Book Reviews

All Shall Be Well


If you know anything about Christian mystics, you have probably heard of Julian of Norwich, famous for the words Jesus told her in a vision, “All shall be well, and all shall be well, and absolutely everything shall be well.” I have felt an awe for her ever since learning about her serving as a spiritual director from her reclusive cell as a Anchoress, giving counsel to people who traveled from far and wide. She devoted her life to meditation and even lived through the plagues, probably losing several family members (some even think a husband and children). She prayed for visions and she received them. Her writings helped, and are still helping, to transform some of the Catholic Church’s teachings. Her book is believed to be the oldest surviving copy of a book written in English by a woman. She was a survivor, a visionary, a trendsetter. When the anxiety of COVID-19 struck, I felt called to finally read her writings for myself. And this version specifically called out to me. I have poured over the layered chunks of texts for days, gaining new insights with each reading.

The Breakdown:

Ellyn Sanna translates the medieval text of Julian’s 16 Showings (revelations) into modern day English, beginning each chapter with a an explanation of why she she chose the words that she did or explaining something about the context of the language of that time period. She takes the liberty of using female pronouns or non gender specific language in order to bring the inclusivity that she believes Julian would write today. She shares what Julian wrote about her 16 visions and what Julian believed about them. Julian’s original writing is more than just her direct experience of the visions but also about what years of meditating on them have revealed to her.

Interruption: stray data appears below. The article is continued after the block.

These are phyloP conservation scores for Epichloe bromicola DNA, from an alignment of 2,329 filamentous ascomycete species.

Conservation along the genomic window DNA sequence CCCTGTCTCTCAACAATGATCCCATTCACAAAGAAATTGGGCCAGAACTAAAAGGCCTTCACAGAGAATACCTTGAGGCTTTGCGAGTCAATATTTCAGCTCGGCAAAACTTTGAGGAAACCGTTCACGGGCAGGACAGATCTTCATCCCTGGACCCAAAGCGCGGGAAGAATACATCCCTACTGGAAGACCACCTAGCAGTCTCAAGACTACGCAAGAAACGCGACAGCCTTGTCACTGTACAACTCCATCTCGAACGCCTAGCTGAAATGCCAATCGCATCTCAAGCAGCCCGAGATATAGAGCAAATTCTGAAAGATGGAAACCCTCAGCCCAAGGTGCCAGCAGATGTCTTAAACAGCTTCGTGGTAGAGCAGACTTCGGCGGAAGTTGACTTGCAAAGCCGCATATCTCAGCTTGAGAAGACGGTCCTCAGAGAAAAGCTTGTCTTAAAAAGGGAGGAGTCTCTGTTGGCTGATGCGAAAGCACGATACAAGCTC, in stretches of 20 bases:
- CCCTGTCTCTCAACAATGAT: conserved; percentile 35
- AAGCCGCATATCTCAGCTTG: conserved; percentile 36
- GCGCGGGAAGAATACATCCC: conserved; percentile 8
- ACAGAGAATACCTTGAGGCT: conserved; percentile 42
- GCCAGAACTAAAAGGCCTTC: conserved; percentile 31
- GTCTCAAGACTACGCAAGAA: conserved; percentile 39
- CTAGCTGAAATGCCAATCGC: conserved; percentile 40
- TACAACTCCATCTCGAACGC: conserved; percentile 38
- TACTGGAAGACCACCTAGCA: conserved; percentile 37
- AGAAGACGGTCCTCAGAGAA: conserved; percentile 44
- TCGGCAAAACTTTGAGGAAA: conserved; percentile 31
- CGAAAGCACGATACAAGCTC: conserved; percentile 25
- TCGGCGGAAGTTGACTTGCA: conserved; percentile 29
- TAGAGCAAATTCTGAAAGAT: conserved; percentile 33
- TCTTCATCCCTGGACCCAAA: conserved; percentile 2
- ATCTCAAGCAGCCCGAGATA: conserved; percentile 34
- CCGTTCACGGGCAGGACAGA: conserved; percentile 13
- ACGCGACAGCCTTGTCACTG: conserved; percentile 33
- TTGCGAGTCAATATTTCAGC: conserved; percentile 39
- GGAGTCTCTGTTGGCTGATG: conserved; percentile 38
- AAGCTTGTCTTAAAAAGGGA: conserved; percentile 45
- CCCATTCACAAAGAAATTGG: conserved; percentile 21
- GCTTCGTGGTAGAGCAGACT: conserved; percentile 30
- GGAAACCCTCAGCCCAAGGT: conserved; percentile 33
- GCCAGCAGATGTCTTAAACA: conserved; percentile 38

What I like about this book:

  1. The way that Sanna gives the history behind the language and the thinking of the time, not only in the introduction but at the beginning of each chapter. This quick description about what I would find in the writing ahead hooked me in as a reader. The modern language and Sanna’s interpretation made Julian’s writings easier to understand.
  2. Julian’s description of God as maternal and the story telling quality of some of her visions.
  3. The comfort of the underlying theme that all is well. It may not always feel that way, but underneath it all we are safe.
  4. The way that bits and pieces, like Lucky Charm marshmallows in a bowl of milk, would surface again, tasting even better later on. These repetitive bits of wisdom would linger or arise in my daily life. It was in a way like meditation. The simple act of reading a little of this book each day gave me a greater sense of peace that I carried throughout the week.

Fair Warning:

  1. This is not a book that is to be read straight through, but rather to be digested in small chunks and revisited to gain new insight.
  2. You may want to read other translations of the text if you want the literal translation of Julian’s words. (Which may include old English like thee and thou.)

About the Author: Julie Glaser is a healer who creates sacred spaces for people to share, release, and grow. She’s in the habit of being in awe and wonder and writes to share her own experiences with other inquisitive souls in the process of transforming.

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